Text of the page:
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1.  Clinical severity of human infections with avian influenza A(H7N9) virus, winter 2013–2014 
Assessing the severity of emerging infections is challenging because of potential biases in case ascertainment. In the second epidemic of human infections with avian influenza A(H7N9) virus in China in 2013–14, we estimated that the risk of death among hospitalized H7N9 cases was 48% (95% credibility interval: 42%–54%). Using data on symptomatic cases identified through national sentinel influenza-like illness surveillance, we estimated that the risk of death among symptomatic H7N9 cases was 0.10% (95% credibility interval: 0.029%–3.6%). These estimates of severity were quite similar to previous estimates for the first epidemic wave of human infections with H7N9 in 2013.
PMCID: PMC4454636  PMID: 25523971
avian influenza A(H7N9) virus; clinical severity; epidemiology; public health
2.  Association between Severity of MERS-CoV Infection and Incubation Period 
Emerging Infectious Diseases  2016;22(3):526-528.
We analyzed data for 170 patients in South Korea who had laboratory-confirmed infection with Middle East respiratory syndrome coronavirus. A longer incubation period was associated with a reduction in the risk for death (adjusted odds ratio/1-day increase in incubation period 0.83, 95% credibility interval 0.68–1.03).
doi:10.3201/eid2203.151437
PMCID: PMC4766874  PMID: 26890291
Middle East respiratory syndrome; Middle East respiratory syndrome coronavirus; MERS-CoV; coronavirus; viruses; incubation period; infection; illness; severity; South Korea
3.  Live Poultry Exposure and Public Response to Influenza A(H7N9) in Urban and Rural China during Two Epidemic Waves in 2013-2014 
PLoS ONE  2015;10(9):e0137831.
Background
The novel influenza A(H7N9) virus has caused 2013 spring and 2013–2014 winter waves of human infections since its first emergence in China in March 2013. Exposure to live poultry is a risk factor for H7N9 infection. Public psychobehavioral responses often change during progression of an epidemic.
Methods
We conducted population-based surveys in southern China to examine human exposure to live poultry, and population psychological response and behavioral changes in the two waves. In Guangzhou, an urban area of Guangdong province, we collected data using telephone surveys with random digit dialing in May-June 2013 and again in December 2013 to January 2014. In Zijin county, a rural area of the same province, we used door-to-door surveys under a stratified sampling design in July 2013 and again in December 2013 to January 2014. All responses were weighted by age and sex to the respective adult populations.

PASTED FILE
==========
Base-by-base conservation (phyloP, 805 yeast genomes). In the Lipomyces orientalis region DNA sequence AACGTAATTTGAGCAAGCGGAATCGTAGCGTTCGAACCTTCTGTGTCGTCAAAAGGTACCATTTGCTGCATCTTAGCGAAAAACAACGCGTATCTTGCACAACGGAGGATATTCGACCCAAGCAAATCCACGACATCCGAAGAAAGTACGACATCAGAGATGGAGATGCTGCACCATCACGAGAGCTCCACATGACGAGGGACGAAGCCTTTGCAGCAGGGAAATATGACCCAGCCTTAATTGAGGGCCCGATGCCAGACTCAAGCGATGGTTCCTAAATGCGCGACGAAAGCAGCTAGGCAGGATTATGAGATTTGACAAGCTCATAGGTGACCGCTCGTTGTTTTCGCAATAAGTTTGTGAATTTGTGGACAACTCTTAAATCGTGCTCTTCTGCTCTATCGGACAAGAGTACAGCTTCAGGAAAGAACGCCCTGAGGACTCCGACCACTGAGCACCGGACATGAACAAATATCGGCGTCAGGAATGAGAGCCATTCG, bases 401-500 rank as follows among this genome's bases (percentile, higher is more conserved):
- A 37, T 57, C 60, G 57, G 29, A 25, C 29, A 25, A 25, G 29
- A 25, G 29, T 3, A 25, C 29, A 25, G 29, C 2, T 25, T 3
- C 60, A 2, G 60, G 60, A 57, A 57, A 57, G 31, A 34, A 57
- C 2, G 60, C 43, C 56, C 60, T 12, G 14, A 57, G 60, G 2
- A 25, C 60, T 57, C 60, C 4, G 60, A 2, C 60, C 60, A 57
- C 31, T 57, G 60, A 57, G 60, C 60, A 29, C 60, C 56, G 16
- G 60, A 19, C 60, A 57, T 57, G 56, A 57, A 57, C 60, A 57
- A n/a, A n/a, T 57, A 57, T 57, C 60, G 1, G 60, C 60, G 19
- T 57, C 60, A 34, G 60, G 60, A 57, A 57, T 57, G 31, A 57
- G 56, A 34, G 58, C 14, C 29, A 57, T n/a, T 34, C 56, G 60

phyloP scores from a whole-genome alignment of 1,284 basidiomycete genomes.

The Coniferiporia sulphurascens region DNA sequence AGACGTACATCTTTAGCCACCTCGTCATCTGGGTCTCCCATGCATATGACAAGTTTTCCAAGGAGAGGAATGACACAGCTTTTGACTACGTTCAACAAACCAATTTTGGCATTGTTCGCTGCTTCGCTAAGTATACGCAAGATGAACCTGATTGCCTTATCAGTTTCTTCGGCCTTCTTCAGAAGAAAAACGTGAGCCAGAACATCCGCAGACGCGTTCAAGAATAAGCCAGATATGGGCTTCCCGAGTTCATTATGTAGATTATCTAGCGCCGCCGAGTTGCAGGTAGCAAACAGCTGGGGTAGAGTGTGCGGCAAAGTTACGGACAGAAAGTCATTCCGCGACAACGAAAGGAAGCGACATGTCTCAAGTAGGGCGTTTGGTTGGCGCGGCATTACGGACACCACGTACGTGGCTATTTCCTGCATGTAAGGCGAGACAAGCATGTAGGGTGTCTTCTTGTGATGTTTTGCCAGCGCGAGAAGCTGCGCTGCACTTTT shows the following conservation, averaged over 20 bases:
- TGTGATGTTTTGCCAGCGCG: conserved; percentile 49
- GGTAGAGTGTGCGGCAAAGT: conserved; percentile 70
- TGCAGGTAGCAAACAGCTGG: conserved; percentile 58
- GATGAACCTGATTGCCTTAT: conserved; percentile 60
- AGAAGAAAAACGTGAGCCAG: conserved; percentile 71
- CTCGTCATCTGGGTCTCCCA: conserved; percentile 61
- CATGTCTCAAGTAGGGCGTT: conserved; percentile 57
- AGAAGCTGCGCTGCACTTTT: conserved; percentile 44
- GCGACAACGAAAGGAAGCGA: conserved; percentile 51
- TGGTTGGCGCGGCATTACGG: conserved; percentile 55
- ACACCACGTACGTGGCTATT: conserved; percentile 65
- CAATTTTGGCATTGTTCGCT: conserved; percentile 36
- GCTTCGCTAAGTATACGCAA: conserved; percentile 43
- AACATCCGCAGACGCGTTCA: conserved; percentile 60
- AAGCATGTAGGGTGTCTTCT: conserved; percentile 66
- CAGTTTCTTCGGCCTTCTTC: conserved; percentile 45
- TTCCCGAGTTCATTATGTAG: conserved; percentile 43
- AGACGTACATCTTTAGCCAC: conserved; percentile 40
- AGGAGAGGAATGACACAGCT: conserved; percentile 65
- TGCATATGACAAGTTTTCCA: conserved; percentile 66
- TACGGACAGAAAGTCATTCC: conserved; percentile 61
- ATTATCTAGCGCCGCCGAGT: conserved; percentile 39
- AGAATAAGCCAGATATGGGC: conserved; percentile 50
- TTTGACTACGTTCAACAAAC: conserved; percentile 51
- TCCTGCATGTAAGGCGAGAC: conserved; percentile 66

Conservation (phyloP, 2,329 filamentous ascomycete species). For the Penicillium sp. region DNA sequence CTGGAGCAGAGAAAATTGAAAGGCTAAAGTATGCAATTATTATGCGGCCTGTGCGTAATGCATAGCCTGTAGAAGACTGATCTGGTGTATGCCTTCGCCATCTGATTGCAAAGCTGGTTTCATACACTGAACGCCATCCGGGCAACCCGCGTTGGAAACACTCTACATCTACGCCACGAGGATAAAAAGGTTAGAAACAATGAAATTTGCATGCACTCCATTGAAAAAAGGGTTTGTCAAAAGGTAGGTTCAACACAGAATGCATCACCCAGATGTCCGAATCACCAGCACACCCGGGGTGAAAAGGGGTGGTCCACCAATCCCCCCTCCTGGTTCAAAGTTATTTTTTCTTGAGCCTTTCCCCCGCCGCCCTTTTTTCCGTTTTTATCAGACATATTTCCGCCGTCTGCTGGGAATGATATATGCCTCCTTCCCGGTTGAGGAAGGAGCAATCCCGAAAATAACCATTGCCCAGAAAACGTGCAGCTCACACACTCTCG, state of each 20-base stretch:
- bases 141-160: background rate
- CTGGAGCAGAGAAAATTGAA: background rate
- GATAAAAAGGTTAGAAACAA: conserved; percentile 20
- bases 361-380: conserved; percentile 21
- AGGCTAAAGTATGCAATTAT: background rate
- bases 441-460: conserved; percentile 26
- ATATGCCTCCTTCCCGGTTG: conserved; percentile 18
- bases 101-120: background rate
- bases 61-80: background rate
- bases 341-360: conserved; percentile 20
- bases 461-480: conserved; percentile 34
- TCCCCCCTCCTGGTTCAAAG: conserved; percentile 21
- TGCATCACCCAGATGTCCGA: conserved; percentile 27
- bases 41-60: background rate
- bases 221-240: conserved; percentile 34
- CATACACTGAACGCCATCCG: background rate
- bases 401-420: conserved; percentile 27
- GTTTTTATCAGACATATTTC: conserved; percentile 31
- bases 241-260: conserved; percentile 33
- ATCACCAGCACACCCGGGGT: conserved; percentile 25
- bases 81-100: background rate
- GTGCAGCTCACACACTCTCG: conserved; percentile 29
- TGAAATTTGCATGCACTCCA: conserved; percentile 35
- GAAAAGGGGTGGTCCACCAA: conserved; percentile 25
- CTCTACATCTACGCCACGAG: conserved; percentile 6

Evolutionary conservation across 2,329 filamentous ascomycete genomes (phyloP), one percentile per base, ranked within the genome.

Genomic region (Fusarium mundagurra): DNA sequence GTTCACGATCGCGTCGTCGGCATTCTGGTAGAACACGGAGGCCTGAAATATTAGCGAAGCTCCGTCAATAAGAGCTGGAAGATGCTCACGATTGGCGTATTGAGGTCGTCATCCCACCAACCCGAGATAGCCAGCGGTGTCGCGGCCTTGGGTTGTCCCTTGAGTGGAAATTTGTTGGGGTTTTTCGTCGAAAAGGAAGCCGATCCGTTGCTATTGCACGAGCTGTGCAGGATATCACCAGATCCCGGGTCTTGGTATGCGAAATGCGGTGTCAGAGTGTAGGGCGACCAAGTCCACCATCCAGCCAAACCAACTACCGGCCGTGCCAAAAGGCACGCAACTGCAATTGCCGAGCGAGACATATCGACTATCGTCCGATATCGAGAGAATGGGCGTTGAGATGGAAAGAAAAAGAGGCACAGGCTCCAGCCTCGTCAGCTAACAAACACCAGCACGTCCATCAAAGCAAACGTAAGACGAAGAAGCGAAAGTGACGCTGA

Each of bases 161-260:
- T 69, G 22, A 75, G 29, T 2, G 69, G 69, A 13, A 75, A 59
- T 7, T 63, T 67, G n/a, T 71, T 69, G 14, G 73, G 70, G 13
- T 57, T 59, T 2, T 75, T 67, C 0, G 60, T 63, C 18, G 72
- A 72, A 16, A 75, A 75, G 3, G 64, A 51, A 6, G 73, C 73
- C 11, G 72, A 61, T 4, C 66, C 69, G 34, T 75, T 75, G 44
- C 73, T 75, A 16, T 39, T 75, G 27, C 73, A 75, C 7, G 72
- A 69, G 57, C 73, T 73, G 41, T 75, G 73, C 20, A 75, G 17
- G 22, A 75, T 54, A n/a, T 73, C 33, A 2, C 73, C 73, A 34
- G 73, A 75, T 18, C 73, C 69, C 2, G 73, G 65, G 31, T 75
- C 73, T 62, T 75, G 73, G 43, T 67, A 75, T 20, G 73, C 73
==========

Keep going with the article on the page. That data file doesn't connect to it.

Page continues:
Findings
Around half of the urban respondents (53.8%) reported having visited LPMs in the previous year in the first survey, around double that reported in the second survey (27.7%). In the rural surveys, around half of the participants reported raising backyard poultry in the past year in the first survey, increasing to 83.2% participants in the second survey. One third of urban subjects supported the permanent closure of LPMs in the first and second surveys, and factors associated with support for closure included female sex, higher level of worry towards H7N9, and worry induced by a hypothetical influenza-like illness.
Conclusions
Our study indicated high human exposure to live poultry and low support for permanent closure of markets in both urban and rural residents regardless of increased worry during the epidemic.
doi:10.1371/journal.pone.0137831
PMCID: PMC4569561  PMID: 26367002
4.  Association Between Antibody Titers and Protection Against Influenza Virus Infection Within Households 
The Journal of Infectious Diseases  2014;210(5):684-692.
Background. Previous studies have established that antibody titer measured by the hemagglutination-inhibiting (HAI) assay is correlated with protection against influenza virus infection, with an HAI titer of 1:40 generally associated with 50% protection.
Methods. We recruited index cases with confirmed influenza virus infection from outpatient clinics, and followed up their household contacts for 7–10 days to identify secondary infections. Serum samples collected from a subset of household contacts were tested by HAI and microneutralization (MN) assays against prevalent influenza viruses. We analyzed the data using an individual hazard-based transmission model that adjusted for age and vaccination history.
Results. Compared to a reference group with antibody titers <1:10, we found that HAI titers of 1:40 against influenza A(H1N1) and A(H3N2) were associated with 31% (95% confidence interval [CI], 13%–46%) and 31% (CI, 1%–53%) protection against polymerase chain reaction (PCR)–confirmed A(H1N1) and A(H3N2) virus infection, respectively, while an MN titer of 1:40 against A(H3N2) was associated with 49% (95% CI, 7%–81%) protection against PCR-confirmed A(H3N2) virus infection.
Conclusions. An HAI titer of 1:40 was associated with substantially less than 50% protection against PCR-confirmed influenza virus infection within households, perhaps because of exposures of greater duration or intensity in that confined setting.
doi:10.1093/infdis/jiu186
PMCID: PMC4148604  PMID: 24676208
antibody; immunity; influenza; transmission
5.  Interpreting sero-epidemiological studies for influenza in a context of non-bracketing sera 
Epidemiology (Cambridge, Mass.)  2016;27(1):152-158.
Background